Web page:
Oregon State University

College of Earth, Ocean, and Atmospheric Sciences

Hypoxia and 'Flat Fish'

This article was written by Nathan Gilles, for the magazine Confluence, a former publication of Oregon Sea Grant. Confluence back issues

Lorenzo Cianelli

August 30, 2012

Moving swiftly over the ocean floor, a metal chain attached to a large net hangs between two metal doors. The center of the chain is submerged in the sandy bottom, kicking up sand, rock, and occasionally a bottom-dwelling flat fish as it travels along.

This process, called trawling, is a great way to catch bottom-dwelling creatures, such as the speckled sanddab or English sole.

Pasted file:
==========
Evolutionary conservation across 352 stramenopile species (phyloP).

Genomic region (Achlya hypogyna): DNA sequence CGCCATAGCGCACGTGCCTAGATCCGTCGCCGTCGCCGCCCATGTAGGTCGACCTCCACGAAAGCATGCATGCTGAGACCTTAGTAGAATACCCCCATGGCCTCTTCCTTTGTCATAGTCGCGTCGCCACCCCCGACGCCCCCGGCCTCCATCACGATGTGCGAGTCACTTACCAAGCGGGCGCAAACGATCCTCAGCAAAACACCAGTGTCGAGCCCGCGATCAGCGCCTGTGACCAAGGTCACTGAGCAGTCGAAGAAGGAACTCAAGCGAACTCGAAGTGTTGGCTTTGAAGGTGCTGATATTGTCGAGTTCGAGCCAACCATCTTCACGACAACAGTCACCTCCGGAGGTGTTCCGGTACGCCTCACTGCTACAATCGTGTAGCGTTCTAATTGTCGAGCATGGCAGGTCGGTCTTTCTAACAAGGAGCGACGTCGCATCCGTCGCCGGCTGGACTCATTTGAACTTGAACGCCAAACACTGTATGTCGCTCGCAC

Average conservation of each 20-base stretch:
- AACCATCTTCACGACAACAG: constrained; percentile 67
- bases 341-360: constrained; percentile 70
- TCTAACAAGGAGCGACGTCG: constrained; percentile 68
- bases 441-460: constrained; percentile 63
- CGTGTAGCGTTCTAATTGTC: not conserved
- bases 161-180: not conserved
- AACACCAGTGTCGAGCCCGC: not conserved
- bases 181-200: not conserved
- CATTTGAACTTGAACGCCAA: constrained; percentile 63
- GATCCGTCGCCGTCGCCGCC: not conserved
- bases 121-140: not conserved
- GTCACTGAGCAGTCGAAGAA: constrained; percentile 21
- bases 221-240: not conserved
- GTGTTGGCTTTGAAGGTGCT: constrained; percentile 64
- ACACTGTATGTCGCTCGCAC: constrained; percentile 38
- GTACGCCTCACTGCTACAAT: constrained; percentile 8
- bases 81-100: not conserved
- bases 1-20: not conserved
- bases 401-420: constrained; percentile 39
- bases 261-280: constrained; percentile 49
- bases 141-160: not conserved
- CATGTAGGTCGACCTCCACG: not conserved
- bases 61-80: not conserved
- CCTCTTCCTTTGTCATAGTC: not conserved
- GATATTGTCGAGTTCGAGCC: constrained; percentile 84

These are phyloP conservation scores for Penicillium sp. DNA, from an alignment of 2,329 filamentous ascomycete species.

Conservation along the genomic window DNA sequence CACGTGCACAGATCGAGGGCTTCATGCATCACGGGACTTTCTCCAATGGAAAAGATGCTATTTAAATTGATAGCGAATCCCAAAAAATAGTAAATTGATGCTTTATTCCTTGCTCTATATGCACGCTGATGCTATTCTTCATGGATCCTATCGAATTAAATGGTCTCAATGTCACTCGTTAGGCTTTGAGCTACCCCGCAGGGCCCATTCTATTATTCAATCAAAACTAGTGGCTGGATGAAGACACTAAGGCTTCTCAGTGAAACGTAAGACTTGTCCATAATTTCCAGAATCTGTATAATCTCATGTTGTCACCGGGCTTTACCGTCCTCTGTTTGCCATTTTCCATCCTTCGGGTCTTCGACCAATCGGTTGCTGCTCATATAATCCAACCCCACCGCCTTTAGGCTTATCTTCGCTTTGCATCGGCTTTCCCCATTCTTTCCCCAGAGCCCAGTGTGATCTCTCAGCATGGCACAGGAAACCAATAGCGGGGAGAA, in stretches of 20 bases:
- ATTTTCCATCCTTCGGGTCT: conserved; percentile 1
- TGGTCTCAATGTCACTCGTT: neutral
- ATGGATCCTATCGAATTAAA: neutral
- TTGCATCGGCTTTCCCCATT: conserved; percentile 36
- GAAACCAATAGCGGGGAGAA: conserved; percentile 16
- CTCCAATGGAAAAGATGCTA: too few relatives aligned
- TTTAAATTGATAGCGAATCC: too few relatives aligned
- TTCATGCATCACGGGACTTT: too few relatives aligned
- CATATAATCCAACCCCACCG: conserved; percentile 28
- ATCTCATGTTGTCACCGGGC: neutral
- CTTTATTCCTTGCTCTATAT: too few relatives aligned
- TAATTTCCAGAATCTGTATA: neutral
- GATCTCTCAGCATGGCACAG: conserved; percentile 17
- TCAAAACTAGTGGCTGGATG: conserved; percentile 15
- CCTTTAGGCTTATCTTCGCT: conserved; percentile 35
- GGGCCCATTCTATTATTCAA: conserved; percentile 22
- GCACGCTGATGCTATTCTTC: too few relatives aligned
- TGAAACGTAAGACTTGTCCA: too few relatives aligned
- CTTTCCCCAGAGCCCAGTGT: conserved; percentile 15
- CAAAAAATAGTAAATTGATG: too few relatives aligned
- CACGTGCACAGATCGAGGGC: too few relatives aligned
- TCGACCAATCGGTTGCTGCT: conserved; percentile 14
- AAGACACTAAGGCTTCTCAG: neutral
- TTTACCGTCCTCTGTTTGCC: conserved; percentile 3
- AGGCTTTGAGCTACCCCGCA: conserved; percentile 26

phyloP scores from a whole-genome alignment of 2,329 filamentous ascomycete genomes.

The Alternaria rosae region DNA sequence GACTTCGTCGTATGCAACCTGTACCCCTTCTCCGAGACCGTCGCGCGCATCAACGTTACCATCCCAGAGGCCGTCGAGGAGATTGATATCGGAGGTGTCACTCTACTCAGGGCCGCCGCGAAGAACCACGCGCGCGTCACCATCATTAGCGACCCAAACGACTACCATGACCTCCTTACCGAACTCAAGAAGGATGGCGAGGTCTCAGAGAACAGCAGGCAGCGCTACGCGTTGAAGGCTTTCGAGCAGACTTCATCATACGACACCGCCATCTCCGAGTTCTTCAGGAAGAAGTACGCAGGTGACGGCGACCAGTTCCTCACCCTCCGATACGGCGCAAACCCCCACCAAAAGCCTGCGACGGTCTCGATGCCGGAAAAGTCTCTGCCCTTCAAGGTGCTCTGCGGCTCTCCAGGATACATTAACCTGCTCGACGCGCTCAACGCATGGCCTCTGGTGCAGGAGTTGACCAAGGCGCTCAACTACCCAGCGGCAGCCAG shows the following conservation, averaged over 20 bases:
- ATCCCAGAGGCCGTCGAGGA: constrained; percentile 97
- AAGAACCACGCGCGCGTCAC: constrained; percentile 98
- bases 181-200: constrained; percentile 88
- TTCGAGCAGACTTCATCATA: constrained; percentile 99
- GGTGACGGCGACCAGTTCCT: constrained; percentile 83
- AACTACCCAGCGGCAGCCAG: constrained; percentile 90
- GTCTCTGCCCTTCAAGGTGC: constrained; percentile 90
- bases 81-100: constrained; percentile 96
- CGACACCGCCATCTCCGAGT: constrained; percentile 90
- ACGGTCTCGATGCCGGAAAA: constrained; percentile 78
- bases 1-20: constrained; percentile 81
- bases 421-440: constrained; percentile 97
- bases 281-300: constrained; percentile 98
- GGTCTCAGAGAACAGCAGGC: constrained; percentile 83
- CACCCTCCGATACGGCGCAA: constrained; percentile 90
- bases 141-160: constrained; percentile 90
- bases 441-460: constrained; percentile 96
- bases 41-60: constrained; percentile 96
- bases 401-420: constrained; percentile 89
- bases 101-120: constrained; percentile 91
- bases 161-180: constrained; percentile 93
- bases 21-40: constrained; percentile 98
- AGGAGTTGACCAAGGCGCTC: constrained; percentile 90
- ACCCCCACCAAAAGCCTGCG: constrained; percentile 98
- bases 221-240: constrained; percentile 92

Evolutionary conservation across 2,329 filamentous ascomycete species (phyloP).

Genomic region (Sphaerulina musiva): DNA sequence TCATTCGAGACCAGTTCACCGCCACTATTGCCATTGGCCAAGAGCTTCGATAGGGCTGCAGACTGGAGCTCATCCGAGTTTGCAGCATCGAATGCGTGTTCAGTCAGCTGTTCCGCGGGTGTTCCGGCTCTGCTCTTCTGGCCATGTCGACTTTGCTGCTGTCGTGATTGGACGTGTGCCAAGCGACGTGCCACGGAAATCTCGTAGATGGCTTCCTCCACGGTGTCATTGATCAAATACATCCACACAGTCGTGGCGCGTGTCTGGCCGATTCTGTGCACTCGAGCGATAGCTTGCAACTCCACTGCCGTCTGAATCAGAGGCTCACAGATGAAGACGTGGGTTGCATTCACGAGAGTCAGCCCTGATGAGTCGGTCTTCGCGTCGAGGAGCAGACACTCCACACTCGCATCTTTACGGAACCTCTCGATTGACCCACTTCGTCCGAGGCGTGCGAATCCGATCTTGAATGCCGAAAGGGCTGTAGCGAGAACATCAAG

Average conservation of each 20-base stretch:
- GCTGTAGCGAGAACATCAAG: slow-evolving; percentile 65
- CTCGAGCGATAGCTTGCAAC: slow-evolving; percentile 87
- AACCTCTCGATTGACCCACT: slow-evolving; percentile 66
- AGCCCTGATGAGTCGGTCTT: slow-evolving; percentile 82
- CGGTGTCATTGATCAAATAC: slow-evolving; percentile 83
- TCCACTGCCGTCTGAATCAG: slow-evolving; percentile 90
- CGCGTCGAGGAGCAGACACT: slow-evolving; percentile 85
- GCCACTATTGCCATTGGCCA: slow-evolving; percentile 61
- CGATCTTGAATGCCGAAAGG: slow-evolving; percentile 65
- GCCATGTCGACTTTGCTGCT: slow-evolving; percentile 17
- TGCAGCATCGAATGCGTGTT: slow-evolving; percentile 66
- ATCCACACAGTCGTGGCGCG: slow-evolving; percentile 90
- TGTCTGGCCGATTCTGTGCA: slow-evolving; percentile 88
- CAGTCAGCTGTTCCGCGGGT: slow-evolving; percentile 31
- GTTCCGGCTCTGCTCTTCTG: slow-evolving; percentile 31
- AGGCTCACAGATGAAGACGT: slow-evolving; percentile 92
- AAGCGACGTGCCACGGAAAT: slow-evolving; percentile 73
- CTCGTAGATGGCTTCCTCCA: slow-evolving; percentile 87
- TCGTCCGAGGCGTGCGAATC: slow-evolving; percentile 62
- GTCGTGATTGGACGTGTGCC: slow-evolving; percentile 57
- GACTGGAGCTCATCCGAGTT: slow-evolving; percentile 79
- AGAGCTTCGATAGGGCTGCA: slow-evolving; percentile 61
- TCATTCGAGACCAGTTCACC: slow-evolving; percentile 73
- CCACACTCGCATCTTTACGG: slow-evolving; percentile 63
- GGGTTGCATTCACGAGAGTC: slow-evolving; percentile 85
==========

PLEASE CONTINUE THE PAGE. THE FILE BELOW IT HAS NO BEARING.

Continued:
From his office in Burt Hall, Oregon Sea Grant researcher Lorenzo Ciannelli points to the video on his computer monitor of a recent trawling expedition. Ciannelli is a biologist at OSU's College of Earth, Ocean and Atmospheric Sciences who focuses on ocean fisheries. The video on his computer represents hours of ship time and shows a species affected by hypoxia, English sole, which the researcher is eager to learn more about. As the chain kicks up the sand in the video, the startled fish emerges. Acting quickly, the fish darts for safety. The animal appears to escape unharmed, but the next one isn't so lucky. Ciannelli explains that just behind the chain is a large net that will catch the less-than-energetic fish. When the chain reaches it, the pancake-shaped English sole hits the chain, flipping over it like a hot cake being turned on a griddle.